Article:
Die Forschung am Zoologischen Museum konzentriert sich vor allem auf Untersuchungen zur Taxonomie, Phylogenie und Evolutionsmorphologie von Arthropoden unter Anwendung unterschiedlicher Methoden (z.B. EM, micro-CT). Der Schwerpunkt liegt dabei auf Spinnentieren und Insekten. In einem weiteren Forschungsschwerpunkt werden evolutionsbiologische Fragestellungen zur sexuellen Selektion bei Spinnen (Araneae) bearbeitet, wobei sich diese Untersuchungen insbesondere auf Prozesse nach der Kopulation fokussieren.

Selected research projects

Minute and cryptic - Diversity of the spider family Mysmenidae (Araneae) in Argentina and Madagascar

PIs: Lara Lopardo and Peter Michalik
Collaborators: Martin Ramirez (MACN, Buenos Aires, Argentina), Pablo Goloboff (Tucuman, Argentina), Charles Griswold (Californian Academy of Science)

Mysmenids are distributed worldwide and live mainly in leaf litter and other cryptic places in humid habitats. With only around 100 described species, the diversity of mysmenids is clearly undersampled. In the last decades, numerous undescribed species of this family have been collected and/or exist in museum collections around the world. In the current project, we focus on the mysmenid diversity of Argentina and Madagascar from where no species has been reported yet.

The Tree of Life - Mysmenidae
more information on the spider family Mysmenidae

Microdipoena guttata (male)
Evolutionary morphology of male reproductive organs in spiders (Araneae)

PI: Peter Michalik
Collaborators: Martin Ramirez (MACN, Buenos Aires, Argentina), Elisabeth Lipke (ZIMG, Uni Greifswald, Germany), Christian Wirkner (Allgemeine und Spezielle Zoologie, Uni Rostock, Germany)

Although a considerable number of species are studied so far, data on sperm morphology are scattered and a comprehensive analysis considering all levels of organization (aggregates, cells and cellular components) is still lacking. Especially Synspermiata are of high interest due to the high complexity in sperm structures as well as in the gross morphology of the male genital system. For example, all types of transfer forms (sperm aggregates formed at the end of spermiogenesis) reported for spiders are present in the Haplogynae.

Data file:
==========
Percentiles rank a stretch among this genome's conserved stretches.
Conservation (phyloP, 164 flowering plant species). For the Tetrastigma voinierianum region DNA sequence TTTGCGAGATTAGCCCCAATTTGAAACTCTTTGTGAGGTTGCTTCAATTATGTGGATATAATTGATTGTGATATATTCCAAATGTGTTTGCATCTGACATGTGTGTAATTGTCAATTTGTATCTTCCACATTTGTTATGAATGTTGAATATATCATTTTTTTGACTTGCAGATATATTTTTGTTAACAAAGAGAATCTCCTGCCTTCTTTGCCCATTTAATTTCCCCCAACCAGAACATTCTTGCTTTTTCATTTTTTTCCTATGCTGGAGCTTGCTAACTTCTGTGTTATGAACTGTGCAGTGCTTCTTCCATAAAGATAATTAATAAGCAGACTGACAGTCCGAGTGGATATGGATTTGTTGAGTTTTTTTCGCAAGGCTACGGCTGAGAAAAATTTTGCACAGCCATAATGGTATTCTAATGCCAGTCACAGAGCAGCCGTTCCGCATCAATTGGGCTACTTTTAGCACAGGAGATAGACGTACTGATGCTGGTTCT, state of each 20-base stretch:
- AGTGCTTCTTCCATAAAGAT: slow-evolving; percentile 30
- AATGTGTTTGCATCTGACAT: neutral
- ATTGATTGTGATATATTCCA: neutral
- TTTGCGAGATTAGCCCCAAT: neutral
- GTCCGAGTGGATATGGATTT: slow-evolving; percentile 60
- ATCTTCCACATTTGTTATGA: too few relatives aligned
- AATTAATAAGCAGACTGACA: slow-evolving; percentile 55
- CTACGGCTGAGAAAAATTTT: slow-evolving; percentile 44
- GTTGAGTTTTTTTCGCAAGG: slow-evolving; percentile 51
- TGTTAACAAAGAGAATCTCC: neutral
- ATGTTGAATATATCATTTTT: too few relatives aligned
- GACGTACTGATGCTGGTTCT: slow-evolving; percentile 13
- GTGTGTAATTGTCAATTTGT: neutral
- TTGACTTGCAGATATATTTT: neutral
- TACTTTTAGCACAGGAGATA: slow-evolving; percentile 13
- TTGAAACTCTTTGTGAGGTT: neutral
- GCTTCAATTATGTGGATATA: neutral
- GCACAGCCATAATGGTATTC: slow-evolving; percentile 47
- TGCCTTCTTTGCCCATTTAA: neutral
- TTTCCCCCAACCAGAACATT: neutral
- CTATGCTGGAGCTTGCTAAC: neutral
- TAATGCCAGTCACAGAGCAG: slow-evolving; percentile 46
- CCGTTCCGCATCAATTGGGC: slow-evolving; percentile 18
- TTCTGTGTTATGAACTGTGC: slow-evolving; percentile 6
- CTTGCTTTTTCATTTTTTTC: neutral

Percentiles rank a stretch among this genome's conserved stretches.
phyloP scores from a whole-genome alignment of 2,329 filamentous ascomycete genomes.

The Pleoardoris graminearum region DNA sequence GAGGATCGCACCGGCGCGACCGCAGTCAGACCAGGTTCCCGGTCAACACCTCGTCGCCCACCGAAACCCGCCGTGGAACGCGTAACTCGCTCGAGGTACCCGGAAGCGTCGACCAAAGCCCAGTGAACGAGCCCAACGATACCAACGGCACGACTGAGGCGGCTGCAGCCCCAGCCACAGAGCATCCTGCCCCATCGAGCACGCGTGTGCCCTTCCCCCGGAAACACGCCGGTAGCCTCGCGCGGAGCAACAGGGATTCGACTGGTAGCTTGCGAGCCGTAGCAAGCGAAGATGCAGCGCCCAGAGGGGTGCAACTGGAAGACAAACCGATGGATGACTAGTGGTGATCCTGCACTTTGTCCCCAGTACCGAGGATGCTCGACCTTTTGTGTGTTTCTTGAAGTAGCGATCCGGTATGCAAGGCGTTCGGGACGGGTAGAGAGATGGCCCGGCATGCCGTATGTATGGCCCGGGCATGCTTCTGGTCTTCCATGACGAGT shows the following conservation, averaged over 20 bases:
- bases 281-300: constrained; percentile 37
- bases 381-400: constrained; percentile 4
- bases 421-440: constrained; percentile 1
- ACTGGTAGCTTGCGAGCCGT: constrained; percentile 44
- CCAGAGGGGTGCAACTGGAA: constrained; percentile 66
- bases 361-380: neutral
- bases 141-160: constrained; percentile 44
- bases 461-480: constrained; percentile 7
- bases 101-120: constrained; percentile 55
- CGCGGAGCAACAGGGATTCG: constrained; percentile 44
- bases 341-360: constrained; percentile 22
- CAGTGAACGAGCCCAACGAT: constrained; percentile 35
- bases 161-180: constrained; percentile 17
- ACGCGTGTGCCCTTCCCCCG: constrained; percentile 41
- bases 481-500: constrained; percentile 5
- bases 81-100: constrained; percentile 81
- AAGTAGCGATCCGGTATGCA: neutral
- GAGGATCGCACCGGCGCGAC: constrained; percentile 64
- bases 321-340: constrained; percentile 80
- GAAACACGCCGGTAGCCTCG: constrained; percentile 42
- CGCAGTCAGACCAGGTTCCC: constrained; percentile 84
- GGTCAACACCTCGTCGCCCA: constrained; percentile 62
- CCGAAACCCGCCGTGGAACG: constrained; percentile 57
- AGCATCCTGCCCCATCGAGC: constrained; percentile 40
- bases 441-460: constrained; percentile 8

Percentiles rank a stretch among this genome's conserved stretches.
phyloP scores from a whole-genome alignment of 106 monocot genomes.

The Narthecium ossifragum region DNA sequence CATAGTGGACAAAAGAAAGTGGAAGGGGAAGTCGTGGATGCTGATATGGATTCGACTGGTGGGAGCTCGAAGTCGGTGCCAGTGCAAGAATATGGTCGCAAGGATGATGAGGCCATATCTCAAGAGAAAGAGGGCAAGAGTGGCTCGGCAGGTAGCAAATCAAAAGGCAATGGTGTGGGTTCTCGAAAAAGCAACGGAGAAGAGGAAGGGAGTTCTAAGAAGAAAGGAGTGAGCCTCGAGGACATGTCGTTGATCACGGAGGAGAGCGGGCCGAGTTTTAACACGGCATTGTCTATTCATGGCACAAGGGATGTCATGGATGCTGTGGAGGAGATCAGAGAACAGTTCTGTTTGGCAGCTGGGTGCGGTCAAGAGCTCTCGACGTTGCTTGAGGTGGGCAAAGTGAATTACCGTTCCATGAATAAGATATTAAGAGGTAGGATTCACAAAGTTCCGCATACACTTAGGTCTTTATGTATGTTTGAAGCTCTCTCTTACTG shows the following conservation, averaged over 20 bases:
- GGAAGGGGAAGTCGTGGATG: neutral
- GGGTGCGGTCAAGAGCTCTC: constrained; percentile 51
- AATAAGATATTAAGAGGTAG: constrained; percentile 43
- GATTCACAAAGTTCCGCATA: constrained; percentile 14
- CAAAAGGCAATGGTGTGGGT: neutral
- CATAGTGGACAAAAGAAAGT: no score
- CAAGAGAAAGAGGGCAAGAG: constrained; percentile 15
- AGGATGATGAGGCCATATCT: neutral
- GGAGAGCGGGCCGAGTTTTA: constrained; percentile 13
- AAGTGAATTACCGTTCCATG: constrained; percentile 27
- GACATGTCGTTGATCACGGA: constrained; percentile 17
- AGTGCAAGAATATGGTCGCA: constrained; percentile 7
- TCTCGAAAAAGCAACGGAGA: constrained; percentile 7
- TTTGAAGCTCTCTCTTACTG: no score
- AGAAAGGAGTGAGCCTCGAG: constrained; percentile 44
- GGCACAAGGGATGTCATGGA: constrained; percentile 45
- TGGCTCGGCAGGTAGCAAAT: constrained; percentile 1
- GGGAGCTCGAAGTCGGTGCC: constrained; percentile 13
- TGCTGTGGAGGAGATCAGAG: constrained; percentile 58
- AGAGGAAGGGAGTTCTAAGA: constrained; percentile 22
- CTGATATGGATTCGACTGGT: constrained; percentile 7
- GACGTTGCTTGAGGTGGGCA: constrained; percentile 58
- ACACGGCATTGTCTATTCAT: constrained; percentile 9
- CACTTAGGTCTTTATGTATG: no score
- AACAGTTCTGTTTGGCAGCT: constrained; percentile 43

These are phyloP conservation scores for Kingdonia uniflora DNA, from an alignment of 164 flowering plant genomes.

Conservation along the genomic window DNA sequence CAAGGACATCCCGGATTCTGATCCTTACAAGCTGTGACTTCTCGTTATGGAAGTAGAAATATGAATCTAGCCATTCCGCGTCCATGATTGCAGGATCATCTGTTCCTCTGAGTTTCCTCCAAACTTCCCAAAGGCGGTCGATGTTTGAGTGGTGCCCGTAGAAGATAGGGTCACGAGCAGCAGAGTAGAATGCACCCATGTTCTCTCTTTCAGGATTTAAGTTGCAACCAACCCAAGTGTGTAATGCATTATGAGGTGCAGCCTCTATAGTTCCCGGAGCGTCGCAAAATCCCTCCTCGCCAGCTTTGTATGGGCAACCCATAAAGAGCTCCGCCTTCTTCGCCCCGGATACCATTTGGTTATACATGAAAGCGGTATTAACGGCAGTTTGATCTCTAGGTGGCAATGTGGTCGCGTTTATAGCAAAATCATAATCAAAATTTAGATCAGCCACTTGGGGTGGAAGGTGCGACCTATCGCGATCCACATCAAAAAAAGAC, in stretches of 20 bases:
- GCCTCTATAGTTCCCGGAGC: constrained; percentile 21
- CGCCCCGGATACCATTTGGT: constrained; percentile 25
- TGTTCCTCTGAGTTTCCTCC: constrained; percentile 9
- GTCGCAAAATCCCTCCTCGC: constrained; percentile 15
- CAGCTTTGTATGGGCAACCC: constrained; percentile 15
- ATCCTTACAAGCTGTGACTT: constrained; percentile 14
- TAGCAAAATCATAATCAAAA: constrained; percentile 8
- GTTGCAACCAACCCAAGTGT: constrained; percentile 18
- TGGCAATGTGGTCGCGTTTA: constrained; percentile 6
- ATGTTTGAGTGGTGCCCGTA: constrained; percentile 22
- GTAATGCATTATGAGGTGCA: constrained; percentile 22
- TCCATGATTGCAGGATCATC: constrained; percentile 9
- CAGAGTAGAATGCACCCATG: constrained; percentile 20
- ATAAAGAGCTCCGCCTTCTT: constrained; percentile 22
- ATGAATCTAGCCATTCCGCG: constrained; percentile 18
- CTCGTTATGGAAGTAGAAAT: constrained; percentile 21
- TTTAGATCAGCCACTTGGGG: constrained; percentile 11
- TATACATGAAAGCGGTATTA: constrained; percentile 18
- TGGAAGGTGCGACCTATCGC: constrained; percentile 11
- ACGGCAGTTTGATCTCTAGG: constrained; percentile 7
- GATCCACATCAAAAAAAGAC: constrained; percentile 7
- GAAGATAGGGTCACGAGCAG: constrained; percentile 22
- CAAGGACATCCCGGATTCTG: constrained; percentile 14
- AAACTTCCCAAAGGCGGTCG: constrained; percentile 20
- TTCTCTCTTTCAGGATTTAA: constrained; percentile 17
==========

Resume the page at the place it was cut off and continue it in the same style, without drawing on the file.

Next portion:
In order to reconstruct and understand the evolution of the spermatozoa and also the male genital system in spiders, especially in Araneomorphae, comparative data on basal Araneomorphae (i.e. Austrochiloidea) and Haplogynae are urgently needed. To ensure a consistent and robust character conceptualization, a reinvestigation of certain taxa will be necessary. This will not only allow the application of new techniques, i.e. 3D reconstructions, but also lead to comparable data necessary for explicit homology statements of sperm structures among spiders and other arachnids.

Funded by the German Research Foundation (DFG; MI 1255/5-1)

Male reproductive constraints in spiders (Araneae)

PI: Peter Michalik
Collaborators: Jutta Schneider (University of Hamburg, Germany), Maydianne Andrade (University of Toronto, Canada), Eileen Hebets (University of Lincoln, Nebraska, USA), Gabriele Uhl (ZIMG, Uni Greifswald, Germany)

Morphology and Evolution of Permanent Sperm Depletion in Spiders

One-shot genitalia are not an evolutionary dead end - Regained male polygamy in a sperm limited spider species